USA: Sleeping in the Badlands, SD
I have never camped in the United States, unless you count the time we slept in my girl scout leader’s back yard and I woke up with a kitten gnawing on my toes. I’ve done the Sahara, the desert in Rajastan, and the Himalayas if a sleeping bag on a wooden bench in a lodge with no electricity or running water is considered camping. Honestly, I never wanted to camp in the US. Being abroad and camping seemed exotic and adventurous. Here it just seemed, cold. All that changed the day I met my husband, the man who used to sleep in a tent in Antarctica because he thought it was cozy. (sigh)
In an attempt to expand my boundaries, I agreed that we should be primarily camping on the US leg of our trip. And where did we decide to begin this camping adventure but in the Badlands National Park in South Dakota — so inviting sounding, how could I resist!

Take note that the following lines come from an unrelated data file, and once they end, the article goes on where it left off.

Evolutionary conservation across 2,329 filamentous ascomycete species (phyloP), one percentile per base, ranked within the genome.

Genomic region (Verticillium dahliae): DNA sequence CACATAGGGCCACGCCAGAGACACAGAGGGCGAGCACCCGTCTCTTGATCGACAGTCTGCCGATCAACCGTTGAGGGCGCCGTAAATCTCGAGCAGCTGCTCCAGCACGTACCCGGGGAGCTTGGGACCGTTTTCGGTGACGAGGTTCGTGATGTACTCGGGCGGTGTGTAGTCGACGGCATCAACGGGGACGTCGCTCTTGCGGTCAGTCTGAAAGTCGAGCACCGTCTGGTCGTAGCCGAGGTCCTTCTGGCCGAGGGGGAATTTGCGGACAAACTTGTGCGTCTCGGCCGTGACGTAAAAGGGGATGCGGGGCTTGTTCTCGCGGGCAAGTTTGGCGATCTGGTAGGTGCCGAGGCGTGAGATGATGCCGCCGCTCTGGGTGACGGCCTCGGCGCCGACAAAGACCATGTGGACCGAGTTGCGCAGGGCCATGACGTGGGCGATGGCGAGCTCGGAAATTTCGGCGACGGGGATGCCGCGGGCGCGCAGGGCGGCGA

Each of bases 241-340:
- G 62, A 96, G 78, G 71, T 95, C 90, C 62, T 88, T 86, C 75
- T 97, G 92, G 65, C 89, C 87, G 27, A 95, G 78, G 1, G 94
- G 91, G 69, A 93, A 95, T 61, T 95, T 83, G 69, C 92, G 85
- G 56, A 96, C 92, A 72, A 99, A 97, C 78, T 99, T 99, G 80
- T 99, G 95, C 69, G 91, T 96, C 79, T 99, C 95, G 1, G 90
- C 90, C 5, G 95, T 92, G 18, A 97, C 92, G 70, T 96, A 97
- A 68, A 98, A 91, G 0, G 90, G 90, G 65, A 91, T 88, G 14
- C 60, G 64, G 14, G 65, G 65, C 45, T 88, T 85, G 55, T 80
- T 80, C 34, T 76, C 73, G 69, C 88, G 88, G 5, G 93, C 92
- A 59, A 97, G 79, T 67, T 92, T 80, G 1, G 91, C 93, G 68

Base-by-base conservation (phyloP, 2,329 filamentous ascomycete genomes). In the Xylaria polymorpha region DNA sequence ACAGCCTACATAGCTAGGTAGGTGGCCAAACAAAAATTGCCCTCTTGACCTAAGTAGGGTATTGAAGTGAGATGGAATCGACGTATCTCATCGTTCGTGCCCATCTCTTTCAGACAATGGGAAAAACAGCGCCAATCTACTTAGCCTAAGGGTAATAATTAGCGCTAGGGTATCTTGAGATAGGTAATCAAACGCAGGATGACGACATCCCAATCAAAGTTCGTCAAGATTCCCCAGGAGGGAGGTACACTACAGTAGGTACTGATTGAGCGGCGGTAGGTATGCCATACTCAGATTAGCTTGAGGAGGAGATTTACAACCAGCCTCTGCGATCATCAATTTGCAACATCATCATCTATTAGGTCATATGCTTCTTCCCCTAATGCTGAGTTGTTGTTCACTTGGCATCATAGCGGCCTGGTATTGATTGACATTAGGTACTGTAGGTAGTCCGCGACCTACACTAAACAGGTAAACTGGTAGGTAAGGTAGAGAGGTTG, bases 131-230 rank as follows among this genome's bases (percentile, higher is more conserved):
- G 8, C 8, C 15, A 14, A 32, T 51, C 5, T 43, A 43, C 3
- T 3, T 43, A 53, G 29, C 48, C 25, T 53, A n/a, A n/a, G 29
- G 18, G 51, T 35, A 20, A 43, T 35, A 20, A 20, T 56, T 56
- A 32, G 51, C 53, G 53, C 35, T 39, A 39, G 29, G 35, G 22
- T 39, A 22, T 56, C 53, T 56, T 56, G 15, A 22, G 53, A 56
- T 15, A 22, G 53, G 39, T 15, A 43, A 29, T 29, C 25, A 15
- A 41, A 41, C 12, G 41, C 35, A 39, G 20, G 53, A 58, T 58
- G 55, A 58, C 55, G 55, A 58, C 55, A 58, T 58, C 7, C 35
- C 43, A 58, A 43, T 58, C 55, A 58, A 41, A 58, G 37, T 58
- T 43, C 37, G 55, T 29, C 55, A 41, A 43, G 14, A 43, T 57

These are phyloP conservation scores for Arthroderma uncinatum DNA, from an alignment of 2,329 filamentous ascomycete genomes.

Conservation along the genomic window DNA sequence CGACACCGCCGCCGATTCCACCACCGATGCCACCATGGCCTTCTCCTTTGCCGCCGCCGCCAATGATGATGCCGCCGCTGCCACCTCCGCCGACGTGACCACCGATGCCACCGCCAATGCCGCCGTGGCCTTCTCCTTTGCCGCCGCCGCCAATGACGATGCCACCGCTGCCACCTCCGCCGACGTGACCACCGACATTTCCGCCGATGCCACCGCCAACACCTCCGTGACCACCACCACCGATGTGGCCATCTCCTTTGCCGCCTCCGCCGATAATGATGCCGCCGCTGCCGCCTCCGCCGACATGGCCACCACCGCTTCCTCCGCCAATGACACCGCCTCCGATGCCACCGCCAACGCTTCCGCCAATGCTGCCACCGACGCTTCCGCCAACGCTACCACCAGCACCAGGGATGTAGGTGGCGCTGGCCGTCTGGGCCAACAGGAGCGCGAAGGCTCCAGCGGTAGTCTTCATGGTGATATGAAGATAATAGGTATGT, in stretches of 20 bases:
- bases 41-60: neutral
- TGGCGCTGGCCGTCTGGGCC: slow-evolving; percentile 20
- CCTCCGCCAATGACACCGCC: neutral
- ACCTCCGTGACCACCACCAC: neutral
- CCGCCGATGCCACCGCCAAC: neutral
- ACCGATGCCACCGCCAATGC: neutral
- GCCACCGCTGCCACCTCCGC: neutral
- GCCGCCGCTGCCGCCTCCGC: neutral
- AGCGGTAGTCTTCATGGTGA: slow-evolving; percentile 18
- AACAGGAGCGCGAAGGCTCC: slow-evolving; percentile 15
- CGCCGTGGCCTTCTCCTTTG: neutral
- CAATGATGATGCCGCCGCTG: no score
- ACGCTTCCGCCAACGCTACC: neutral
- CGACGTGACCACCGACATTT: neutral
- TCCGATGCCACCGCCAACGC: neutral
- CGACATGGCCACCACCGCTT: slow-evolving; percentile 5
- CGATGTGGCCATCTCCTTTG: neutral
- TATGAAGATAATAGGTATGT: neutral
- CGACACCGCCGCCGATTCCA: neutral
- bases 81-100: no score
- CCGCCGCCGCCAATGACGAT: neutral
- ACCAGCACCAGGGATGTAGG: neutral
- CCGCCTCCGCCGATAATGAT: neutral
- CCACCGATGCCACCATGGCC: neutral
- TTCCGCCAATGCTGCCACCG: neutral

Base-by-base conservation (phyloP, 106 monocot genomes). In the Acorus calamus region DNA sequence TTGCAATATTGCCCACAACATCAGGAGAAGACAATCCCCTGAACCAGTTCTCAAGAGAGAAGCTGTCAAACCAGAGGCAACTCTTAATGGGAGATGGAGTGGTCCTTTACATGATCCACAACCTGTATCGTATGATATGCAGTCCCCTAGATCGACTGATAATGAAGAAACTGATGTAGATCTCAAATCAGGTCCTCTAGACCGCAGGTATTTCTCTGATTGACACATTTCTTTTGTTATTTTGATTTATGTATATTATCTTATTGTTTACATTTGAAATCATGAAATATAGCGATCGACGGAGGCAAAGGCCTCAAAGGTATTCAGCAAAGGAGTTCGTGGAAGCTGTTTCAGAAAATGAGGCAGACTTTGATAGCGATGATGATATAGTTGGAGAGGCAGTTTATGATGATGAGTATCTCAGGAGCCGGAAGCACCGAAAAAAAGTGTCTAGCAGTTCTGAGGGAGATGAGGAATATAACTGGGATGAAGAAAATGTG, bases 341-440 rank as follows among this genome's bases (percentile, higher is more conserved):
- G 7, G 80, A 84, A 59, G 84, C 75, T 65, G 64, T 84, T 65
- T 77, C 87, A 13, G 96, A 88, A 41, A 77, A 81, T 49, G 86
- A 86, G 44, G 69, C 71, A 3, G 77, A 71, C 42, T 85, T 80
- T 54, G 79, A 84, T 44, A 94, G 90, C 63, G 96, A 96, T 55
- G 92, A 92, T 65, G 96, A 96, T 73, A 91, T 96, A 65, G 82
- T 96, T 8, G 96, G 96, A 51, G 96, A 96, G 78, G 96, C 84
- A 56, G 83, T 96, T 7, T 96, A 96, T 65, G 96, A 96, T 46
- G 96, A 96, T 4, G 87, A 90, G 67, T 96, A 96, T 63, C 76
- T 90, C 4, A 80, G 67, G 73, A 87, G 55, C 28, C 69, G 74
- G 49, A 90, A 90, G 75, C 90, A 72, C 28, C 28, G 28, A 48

Camping in the Badlands wasn’t quite what I expected. I had an image of sleeping in the middle of the desert, surrounded only by stars and rocks — isn’t that what they did in all those Western movies?Instead we rolled up right before sunset to a campground that looked more like an RV parking lot than secluded wonderland. (I think by the end of this trip, one image will symbolize Americana to me more than any other, the Recreational Vehicle.)
We drove around all three loops of the campground and finally settled on a place on top of a hill surrounded by creamy-white pinnacles. It was only a little before 7pm but the sun was setting and everything was painted a light orange. We pitched away and by the time the sun set and the sky was full of stars, I was enchanted.
By 8pm it was pitch black, save the millions of stars, and I was in the tent drifting off to sleep with the sound of coyotes howling in the background. I don’t know if those of you that have fallen asleep to the sound of coyotes would agree, but I found the sound strangely soothing. Perhaps that is due to my overly inflated faith that our little tent can protect us from anything, and the fact that the coyotes sounded like they were a mile away.
Next camping stop – the Black Hills. Not quite sure if I’ll have that same soothing feeling about mountain lion growls, even a mile away.
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